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7 big questions for Irish football as Uefa call off Slovakia play-off again

When is the game likely to be played? And what happens with the McCarthy/Kenny succession plan?

Mick McCarthy.
Mick McCarthy.
Image: Tommy Dickson/INPHO

Updated Apr 1st 2020, 8:07 PM

NEWS OF SORTS from Uefa today: the football that is presently suspended will remain suspended for the foreseeable future. The governing body held a video conference meeting with the CEOs of all 55 member associations as they try to grapple with the Covid-19 crisis. 

That means that Ireland’s Euro 2020 play-off with Slovakia has been postponed again, and won’t take place in June. This time, no refixed date has been set.

The Irish women’s qualifier with Ukraine, also fixed for June, has been called off as well, while all Uefa competitions remain suspended indefinitely.

The outcomes chime with everyone’s reality at the moment: nobody knows when this is going to end. There are no refixed dates on anything bar the European Championships, as football makes like the rest of us in hunkering down and hoping this storm will quickly pass. 

Today’s news poses plenty of questions for Irish football…albeit with agonisingly few answers. 

When is the Slovakia play-off actually going to be played? 

We don’t know. Uefa haven’t set a date on it, and while reports earlier this week suggested it would happen in September, our understanding is that date is one of a number of different scenarios Uefa are considering for the game. Who can plan in the teeth of a crisis like this? 

Why can’t they just cancel the Nations League to make space for it at the end of the year? 

They could do that, although it’s not entirely straightforward. Centralised TV deals have been agreed based on the Nations League happening, and it is the distribution of that money which helps to fund football activity in Europe’s smaller nations.

We are an example of how difficult scrapping the competition would be, as the FAI have needed the early drawdown of this TV money to keep afloat since John Delaney went on his merry way. 

Only last month the FAI membership agreed to accept a €14 million loan from Uefa, which will be repaid at €2.5 million a year from the TV money owed.

It could, of course, be postponed in the spirit of crossing bridges when we come to them.

stephen-kenny Stephen Kenny. Source: Ryan Byrne/INPHO

What happens with the McCarthy/Kenny succession plan? 

It seems like Delaney and the old FAI board did not choose their managers with the outbreak of a generation-defining pandemic in mind. This is now an unholy mess.

Here’s what we know: McCarthy’s contract ends on 31 July this year and Kenny’s begins on 1 August, dates which aligned with the original Uefa calendar, which allowed McCarthy remain in charge for the duration of Ireland’s interest in Euro 2020.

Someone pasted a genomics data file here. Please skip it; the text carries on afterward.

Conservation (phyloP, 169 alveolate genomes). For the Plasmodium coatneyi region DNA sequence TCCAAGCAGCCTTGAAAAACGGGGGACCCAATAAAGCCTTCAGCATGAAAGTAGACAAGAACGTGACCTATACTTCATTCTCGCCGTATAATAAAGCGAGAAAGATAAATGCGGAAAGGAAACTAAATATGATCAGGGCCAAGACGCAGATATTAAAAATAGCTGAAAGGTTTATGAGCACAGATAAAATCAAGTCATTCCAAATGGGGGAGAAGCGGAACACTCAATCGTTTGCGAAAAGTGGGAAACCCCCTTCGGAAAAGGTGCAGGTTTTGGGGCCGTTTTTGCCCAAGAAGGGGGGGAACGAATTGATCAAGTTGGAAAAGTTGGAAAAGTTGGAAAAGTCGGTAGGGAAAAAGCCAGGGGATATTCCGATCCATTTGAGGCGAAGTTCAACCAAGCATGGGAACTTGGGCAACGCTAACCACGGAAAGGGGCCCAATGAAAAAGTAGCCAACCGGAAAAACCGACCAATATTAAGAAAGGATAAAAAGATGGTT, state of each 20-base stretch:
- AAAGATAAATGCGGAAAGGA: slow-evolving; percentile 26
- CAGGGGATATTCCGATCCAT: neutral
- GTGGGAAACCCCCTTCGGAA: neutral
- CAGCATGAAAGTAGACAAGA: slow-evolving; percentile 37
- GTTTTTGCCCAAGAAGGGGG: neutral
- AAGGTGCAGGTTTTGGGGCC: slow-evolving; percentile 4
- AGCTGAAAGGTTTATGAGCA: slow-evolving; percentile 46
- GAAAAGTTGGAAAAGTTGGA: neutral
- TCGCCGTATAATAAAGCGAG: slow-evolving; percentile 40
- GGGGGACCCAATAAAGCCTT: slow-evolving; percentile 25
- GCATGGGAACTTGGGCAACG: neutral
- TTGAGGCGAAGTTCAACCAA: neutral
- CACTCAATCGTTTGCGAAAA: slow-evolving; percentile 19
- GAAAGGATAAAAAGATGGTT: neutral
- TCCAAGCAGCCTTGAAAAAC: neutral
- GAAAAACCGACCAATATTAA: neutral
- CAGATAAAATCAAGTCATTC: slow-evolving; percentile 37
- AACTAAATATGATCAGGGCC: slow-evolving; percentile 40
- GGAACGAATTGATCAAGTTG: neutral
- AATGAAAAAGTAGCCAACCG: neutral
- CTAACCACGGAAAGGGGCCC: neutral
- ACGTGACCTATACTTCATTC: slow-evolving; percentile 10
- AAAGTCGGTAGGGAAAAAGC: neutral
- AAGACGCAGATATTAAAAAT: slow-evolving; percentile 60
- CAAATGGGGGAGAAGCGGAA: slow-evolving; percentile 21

Now, however, the time is out of joint. 

There is an argument to stick by the agreed dates, as Denmark are doing with their plan to replace Age Hareide with Kasper Hjulmand. Equally, there is an argument for the other side, too.

Fifa are expected to allow the expiring player contracts be extended from 30 June to the end of this season – whenever that may be – so there may be an equally relevant precedent set here. 

A difficult decision awaits the FAI board. 

What’s happening with the League of Ireland? 

At the moment, everyone is working toward a resumption on 19 June, but this is subject to the approval of the government and public health officials. In light of today’s news from Uefa – and adjacent news, too, like the cancelling of Wimbledon, set for the end of June – makes this look increasingly optimistic. 

Another reality is that the clubs scheduled to play European qualifiers – Dundalk, Shamrock Rovers, Bohemians and Derry City – will see their ties postponed and potentially decided over one leg, rather than two. 

And the Irish women’s team? 

Vera Pauw’s side are existing in an even murkier state of limbo at the moment, as Euro 2021 in England has yet to be officially rescheduled, although it looks like an inevitability. 

They do at least know that the qualifier with Ukraine in June has been called off. 

What about the European club competitions? 

Multiple reports today suggest that Uefa’s priority is to finish the domestic seasons as soon as possible. This is a financial imperative for Uefa, as the sooner they are done, the sooner next season’s competitions can crank into gear and allow revenue flow again.

There has been no instruction to void seasons. 

a-general-view-of-the-aviva-stadium-during-the-game A packed house for Ireland's Euro 2020 qualifier with Denmark last November. Source: Morgan Treacy/INPHO

How are the FAI going to cope with all of this? 

This crisis is posing major financial questions for every sporting body, including the FAI. The FAI’s reality is the same as the GAA’s or the IRFU’s: if there are no games, the money stops flowing. 

The FAI are extremely reliant on income from the senior international men’s team playing games in Dublin, and that there won’t be a single international game in the Aviva throughout all of 2020 is becoming a possibility.

The Association have implemented pay deferrals amid the crisis, with top earners – including Mick McCarthy and Stephen Kenny – taking a 50% hit for now.

Repayments on the Aviva Stadium and thus the keeping of the banks from the door are at least guaranteed by the government bailout from earlier this year, but hopes that 2020 might be a rebirth for Irish football after last year’s omnishambles look mightily optimistic now. 

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About the author:

Gavin Cooney

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